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Beep Code Manual

(I'm Computer Technician, I use these codes to trouble shoot hardware issues at my job. Enjoy.)

BIOS Beep Codes

When a computer is first turned on, or rebooted, it's BIOS performs a power-on self test (POST) to test the system's hardware, checking to make sure that all of the system's hardware components are working properly. Under normal circumstances, the POST will display an error message; however, if the BIOS detects an error before it can access the video card, it will produce a series of beeps, and the pattern of the beeps indicates what kind of problem the BIOS has detected. Because there are many brands of BIOS, there are no standard beep codes for every BIOS.

The two most-used brands are AMI (American Megatrends International) and Phoenix.

Below are listed the beep codes for AMI systems, and here are the beep codes for Phoenix systems.

AMI Beep Codes

Beep Code Meaning
1. beep DRAM refresh failure. There is a problem in the system memory or the motherboard.
2. beeps Memory parity error. The parity circuit is not working properly.
3. beeps Base 64K RAM failure. There is a problem with the first 64K of system memory.
4. beeps system timer not operational. There is problem with the timer(s) that control functions on the motherboard.
5. beeps Processor failure. The system CPU has failed.
6. beeps Gate A20/keyboard controller failure. The keyboard IC controller has failed, preventing gate A20 from switching the processor to protect mode.
7. beeps Virtual mode exception error.
8. beeps Video memory error. The BIOS cannot write to the frame buffer memory on the video card.
9. beeps ROM checksum error. The BIOS ROM chip on the motherboard is likely faulty.
10. beeps CMOS checksum error. Something on the motherboard is causing an error when trying to interact with the CMOS.
11. beeps Bad cache memory. An error in the level 2 cache memory.

1 long beep, 2 short Failure in the video system.
1 long beep, 3 short A failure in the video system.
1 long beep, 8 short display test failure.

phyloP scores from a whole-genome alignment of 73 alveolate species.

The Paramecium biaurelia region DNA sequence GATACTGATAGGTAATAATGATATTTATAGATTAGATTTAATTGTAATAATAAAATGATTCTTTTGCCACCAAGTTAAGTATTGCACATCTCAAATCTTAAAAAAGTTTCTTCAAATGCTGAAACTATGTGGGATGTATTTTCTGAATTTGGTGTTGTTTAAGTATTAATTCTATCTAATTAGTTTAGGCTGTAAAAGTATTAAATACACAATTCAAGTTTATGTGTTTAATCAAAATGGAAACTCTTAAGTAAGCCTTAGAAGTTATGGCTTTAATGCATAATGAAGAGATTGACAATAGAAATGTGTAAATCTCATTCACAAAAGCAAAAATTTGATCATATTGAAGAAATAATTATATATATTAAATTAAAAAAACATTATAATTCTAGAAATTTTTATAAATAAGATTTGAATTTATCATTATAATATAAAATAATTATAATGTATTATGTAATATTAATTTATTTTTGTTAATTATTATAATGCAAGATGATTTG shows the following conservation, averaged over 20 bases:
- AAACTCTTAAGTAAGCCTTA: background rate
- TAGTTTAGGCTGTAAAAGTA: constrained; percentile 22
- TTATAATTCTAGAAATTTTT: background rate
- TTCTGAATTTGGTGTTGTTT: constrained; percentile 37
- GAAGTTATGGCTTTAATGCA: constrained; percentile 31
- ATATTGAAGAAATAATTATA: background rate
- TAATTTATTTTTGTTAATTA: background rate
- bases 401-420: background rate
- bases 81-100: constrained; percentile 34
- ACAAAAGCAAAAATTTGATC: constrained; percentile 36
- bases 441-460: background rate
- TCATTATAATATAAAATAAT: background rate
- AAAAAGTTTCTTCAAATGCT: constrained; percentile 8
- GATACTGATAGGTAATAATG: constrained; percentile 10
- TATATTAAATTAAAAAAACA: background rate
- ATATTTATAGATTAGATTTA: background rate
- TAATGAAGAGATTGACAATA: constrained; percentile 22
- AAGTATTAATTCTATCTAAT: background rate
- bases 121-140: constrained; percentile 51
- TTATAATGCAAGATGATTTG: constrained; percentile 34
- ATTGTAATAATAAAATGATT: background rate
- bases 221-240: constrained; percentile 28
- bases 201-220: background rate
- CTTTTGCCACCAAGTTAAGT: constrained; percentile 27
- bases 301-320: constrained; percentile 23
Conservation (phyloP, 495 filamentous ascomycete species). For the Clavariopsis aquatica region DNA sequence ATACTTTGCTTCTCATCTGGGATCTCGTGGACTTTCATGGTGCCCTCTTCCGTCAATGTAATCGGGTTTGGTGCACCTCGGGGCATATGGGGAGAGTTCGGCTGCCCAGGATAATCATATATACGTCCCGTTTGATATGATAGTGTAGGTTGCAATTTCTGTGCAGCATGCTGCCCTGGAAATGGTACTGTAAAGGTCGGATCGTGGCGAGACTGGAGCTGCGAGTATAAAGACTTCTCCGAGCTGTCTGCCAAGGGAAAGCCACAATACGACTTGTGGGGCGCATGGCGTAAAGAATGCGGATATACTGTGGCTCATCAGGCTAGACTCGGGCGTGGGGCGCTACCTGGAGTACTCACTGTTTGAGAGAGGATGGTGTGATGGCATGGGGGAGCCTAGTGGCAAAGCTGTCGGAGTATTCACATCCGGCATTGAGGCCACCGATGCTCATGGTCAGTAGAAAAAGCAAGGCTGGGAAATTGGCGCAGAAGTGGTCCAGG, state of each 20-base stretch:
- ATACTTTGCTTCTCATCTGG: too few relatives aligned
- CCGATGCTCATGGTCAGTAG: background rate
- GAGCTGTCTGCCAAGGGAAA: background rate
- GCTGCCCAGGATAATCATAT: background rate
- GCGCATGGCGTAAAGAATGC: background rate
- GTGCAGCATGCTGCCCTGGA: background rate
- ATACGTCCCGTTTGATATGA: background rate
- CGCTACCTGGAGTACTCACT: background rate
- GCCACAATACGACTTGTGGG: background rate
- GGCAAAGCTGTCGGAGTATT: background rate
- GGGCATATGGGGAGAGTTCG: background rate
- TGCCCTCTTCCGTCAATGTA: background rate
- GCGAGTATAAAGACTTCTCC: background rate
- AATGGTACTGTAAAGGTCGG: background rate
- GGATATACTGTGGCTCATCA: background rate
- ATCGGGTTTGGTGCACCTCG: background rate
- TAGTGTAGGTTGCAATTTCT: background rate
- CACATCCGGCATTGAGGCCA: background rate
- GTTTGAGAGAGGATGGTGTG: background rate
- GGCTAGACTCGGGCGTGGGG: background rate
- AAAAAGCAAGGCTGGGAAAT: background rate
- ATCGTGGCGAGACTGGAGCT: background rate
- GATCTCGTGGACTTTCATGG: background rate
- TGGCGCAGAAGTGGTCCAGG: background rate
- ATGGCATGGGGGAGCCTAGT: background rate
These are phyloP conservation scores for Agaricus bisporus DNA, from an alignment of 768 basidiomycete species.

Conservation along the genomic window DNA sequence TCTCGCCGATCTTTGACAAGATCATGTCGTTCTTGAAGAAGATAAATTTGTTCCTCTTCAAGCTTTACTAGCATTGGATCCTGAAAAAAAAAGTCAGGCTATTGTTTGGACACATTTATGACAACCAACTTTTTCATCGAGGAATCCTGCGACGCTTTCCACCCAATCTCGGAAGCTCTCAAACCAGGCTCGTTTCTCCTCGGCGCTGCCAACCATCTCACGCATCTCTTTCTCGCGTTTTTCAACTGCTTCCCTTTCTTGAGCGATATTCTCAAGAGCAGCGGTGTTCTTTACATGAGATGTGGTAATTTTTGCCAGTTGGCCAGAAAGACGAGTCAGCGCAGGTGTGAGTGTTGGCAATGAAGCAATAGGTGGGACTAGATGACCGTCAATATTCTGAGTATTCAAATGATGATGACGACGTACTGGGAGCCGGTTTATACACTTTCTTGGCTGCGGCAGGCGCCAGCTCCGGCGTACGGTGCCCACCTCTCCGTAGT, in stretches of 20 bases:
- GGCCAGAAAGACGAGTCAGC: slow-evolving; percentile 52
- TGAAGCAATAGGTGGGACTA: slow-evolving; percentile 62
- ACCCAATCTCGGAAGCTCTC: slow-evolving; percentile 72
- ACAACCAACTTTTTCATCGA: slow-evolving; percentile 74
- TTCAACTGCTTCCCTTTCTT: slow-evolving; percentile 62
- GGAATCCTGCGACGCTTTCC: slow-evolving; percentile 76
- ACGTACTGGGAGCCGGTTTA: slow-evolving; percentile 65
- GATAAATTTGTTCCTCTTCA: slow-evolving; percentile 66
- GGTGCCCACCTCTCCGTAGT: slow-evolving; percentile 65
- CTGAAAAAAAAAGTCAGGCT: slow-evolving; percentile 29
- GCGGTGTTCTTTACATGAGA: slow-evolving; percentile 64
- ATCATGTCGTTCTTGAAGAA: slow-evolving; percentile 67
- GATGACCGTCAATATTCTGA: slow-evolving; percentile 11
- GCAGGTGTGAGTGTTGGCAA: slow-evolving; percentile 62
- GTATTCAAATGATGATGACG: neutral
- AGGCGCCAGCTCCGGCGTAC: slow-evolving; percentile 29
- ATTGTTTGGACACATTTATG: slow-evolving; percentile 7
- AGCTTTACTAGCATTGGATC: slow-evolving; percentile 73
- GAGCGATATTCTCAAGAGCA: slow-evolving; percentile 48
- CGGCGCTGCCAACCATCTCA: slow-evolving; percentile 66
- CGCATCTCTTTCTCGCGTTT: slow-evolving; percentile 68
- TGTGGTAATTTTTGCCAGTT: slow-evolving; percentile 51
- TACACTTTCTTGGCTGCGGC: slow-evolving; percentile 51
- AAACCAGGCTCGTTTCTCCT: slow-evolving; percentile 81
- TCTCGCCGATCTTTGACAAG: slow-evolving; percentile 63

Continuous beeping A problem with the memory or video.
BIOS Beep Codes

Phoenix Beep Codes

Phoenix uses sequences of beeps to indicate problems. The "-" between each number below indicates a pause between each beep sequence.
For example, 1-2-3 indicates one beep, followed by a pause and three beeps. Phoenix version before 4.x use 3-beep codes, while Phoenix versions starting with 4.x use 4-beep codes.
Click here for AMI BIOS beep codes.
4-Beep Codes

Beep Code Meaning
1-1-1-3 Faulty CPU/motherboard. Verify real mode.
1-1-2-1 Faulty CPU/motherboard.
1-1-2-3 Faulty motherboard or one of its components.
1-1-3-1 Faulty motherboard or one of its components. Initialize chipset registers with initial POST values.
1-1-3-2 Faulty motherboard or one of its components.
1-1-3-3 Faulty motherboard or one of its components. Initialize CPU registers.
1-1-3-2
1-1-3-3
1-1-3-4 Failure in the first 64K of memory.
1-1-4-1 Level 2 cache error.
1-1-4-3 I/O port error.
1-2-1-1 Power management error.
1-2-1-2
1-2-1-3 Faulty motherboard or one of its components.
1-2-2-1 Keyboard controller failure.
1-2-2-3 BIOS ROM error.
1-2-3-1 System timer error.
1-2-3-3 DMA error.
1-2-4-1 IRQ controller error.
1-3-1-1 DRAM refresh error.
1-3-1-3 A20 gate failure.
1-3-2-1 Faulty motherboard or one of its components.
1-3-3-1 Extended memory error.
1-3-3-3
1-3-4-1
1-3-4-3 Error in first 1MB of system memory.
1-4-1-3
1-4-2-4 CPU error.
1-4-3-1
2-1-4-1 BIOS ROM shadow error.
1-4-3-2
1-4-3-3 Level 2 cache error.
1-4-4-1
1-4-4-2
2-1-1-1 Faulty motherboard or one of its components.
2-1-1-3
2-1-2-1 IRQ failure.
2-1-2-3 BIOS ROM error.
2-1-2-4
2-1-3-2 I/O port failure.
2-1-3-1
2-1-3-3 Video system failure.
2-1-1-3
2-1-2-1 IRQ failure.